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Re: [RondoutValleyPermaculture] Scoping out a Woodland Permaculture Project - Report

From: user 1.
Sent on: Monday, September 12, 2011 9:44 AM
Judith,

I live in Poughkeepsie, work at the CIA three days each week, and teach Yoga classes two days per week, but I would be willing to offer my volunteer assistance as I am very interested in permaculture. learning more about it, and getting invovled.

I cannot make the Monday meetings as Monday is one of the days I teach Yoga, and it is a long distance to come from across the river, but once you determine the date for your group to help with the cardboard and planting, I would be interested.

Also, the CIA has lots of cardboard. I could ask if you could have it, but I don't know how to get it to you.

Just let me know. 

Good luck,

Mame



>>> Judith Karpova <[address removed]> 09/11/11 5:47 PM >>>
Hi, Fellow Permaculturists,
 
My apologies for the even less than last-minute mailing re: looking at my property; I had sent it out earlier but didn't realize the server was holding it up for my confirmation.  So just take it as a head's up that I want to start a local permaculture project that is open to everyone's participation.
 
Report on the Walkthrough with Sanjay Mishra:
 
Sanjay came up, he's very knowledgeable, and with his help I made some initial decisions:
 
1.  The smaller area of the meadow, which is easily accessible from Sundown Road, should be used, not the larger area.  "Start small!" said Sanjay.  It's about 1.25 acres.  The soil is soft and pretty rich, it was farmland decades ago.  I will get it tested.  (The larger area, on the other side of the creek, requires a rambling walk through a woods.)  I'll walk it out to get an approximate square footage.
 
2.  The fallen trees from the storm need to be cut up and chipped, and set aside for mulch.
 
3.  We should try to get enough cardboard to cover the ground and then cover the cardboard with woodchips.  So a source of cardboard is needed.  One idea:  perhaps some of the Town of Rochester's waste stream of cardboard can be delivered instead directly to the property.  I can also receive it in my garage, I live around the corner from the property.  
 
4.  I will contact a local business I've already worked with to cut up the trees and chip them, they're huge and should be professionally cut.  I/we can contact other tree/forestry companies and the town and ask them to deliver wood chips to the site.  (Does anyone have or have access to a chipper?)  Or, again, perhaps the Highway Department of the Town of Rochester can offload some of their woodchips to the site.  We can approach the Town Supervisor regarding this, and the cardboard; if there's a core group we can write a letter to Town Supervisor Carl Chipman and also notify the Town Environmental Conservation Commission.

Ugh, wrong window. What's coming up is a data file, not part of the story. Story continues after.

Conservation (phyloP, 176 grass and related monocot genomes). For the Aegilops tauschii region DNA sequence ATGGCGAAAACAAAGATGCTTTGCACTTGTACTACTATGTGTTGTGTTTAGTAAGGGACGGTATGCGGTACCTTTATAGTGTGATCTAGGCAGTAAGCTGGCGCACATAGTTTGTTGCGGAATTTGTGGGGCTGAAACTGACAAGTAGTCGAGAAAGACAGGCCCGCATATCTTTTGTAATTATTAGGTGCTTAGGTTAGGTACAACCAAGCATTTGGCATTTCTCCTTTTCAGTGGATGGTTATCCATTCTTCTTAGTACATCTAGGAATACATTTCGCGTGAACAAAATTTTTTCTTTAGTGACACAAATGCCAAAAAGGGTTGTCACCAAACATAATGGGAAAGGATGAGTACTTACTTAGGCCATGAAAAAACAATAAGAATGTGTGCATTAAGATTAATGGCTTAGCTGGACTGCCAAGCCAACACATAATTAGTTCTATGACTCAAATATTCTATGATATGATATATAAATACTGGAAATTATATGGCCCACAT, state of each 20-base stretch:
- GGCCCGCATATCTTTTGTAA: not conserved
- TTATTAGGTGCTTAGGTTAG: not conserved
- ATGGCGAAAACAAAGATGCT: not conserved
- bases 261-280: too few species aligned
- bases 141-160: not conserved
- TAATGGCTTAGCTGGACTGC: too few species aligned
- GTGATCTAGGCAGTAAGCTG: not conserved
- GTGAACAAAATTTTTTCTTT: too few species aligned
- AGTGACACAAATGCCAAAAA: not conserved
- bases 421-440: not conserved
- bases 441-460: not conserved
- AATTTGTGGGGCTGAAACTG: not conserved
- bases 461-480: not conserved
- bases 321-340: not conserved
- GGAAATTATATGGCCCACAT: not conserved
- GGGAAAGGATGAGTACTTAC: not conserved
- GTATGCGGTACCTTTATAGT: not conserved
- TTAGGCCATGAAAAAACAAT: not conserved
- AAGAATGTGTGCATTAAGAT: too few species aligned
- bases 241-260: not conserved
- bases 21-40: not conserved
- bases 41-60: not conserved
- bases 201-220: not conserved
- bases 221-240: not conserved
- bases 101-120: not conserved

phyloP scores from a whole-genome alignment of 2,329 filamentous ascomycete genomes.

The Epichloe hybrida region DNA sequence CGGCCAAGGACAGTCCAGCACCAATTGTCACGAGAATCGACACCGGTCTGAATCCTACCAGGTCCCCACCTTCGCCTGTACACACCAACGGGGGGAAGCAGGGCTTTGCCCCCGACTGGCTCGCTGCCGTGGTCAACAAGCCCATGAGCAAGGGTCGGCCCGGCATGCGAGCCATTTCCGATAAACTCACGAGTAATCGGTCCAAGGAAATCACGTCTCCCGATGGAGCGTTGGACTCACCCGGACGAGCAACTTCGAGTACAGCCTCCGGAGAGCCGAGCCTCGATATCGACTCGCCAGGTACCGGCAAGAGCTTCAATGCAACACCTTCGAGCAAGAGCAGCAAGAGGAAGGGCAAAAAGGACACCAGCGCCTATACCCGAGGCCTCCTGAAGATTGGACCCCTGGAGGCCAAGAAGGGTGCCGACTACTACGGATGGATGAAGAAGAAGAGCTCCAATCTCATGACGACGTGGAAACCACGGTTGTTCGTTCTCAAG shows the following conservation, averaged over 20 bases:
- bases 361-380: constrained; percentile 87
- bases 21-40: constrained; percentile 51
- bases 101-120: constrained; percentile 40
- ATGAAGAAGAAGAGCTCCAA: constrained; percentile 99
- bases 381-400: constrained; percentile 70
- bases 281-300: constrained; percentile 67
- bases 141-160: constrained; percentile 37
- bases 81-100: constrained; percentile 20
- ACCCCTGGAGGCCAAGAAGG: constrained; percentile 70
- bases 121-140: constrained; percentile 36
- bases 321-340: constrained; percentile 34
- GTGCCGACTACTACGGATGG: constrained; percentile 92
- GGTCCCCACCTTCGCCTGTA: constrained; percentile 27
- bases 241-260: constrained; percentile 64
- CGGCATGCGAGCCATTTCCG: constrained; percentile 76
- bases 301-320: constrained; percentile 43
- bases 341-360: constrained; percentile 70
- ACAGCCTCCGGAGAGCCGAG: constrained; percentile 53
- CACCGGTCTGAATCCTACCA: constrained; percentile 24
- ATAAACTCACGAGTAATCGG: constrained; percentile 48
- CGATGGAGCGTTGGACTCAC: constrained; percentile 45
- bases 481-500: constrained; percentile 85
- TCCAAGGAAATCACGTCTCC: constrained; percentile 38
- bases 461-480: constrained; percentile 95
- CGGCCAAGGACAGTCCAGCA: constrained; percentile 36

5.  The cardboard should be laid out sometime at the end of October, after the first few frosts, and then the wood chips spread over it.  This is a big project and will need a bunch of people.  I'm happy to publicize it, throw a party around it, and provide food and drinks on site/at my house. 
 
All of the above will get the property ready to be planted in the spring. 
 
6.  A flexible plan needs to be made of how to install the planting
 
 
I can't do this alone.  It will need at least a small group to plan it, throw ideas around and be a core group for some of the initial work.  Other groups and individuals can be invited to do some of the larger work projects.  We can let whoever wants to be involved use a portion of the land.  I'm in the renewable energy field.  But without local, healthy food production, we can't move into sustainability.
 
If enough people can pitch as a core in we can publicize it to other local organizations and to the local press, and get good publicity for Permaculture.  I had 22 people pitch in for my Trees for Tribs project -- Trout Unlimited, the Scouts and other groups helped me with the tree-planting on this site, so this is kind of continuation.  The trees were planted to hold the banks of the creek.  Now, three years later, the land itself can be turned into a healthy, productive resource of local food that the whole community can participate in and we can all learn together.
 
See you October 3rd and the Meetup.  Please call or email me with any ideas,
 
Best,
Judith Karpova
[masked]
[address removed]
 
 
 
 
 
 




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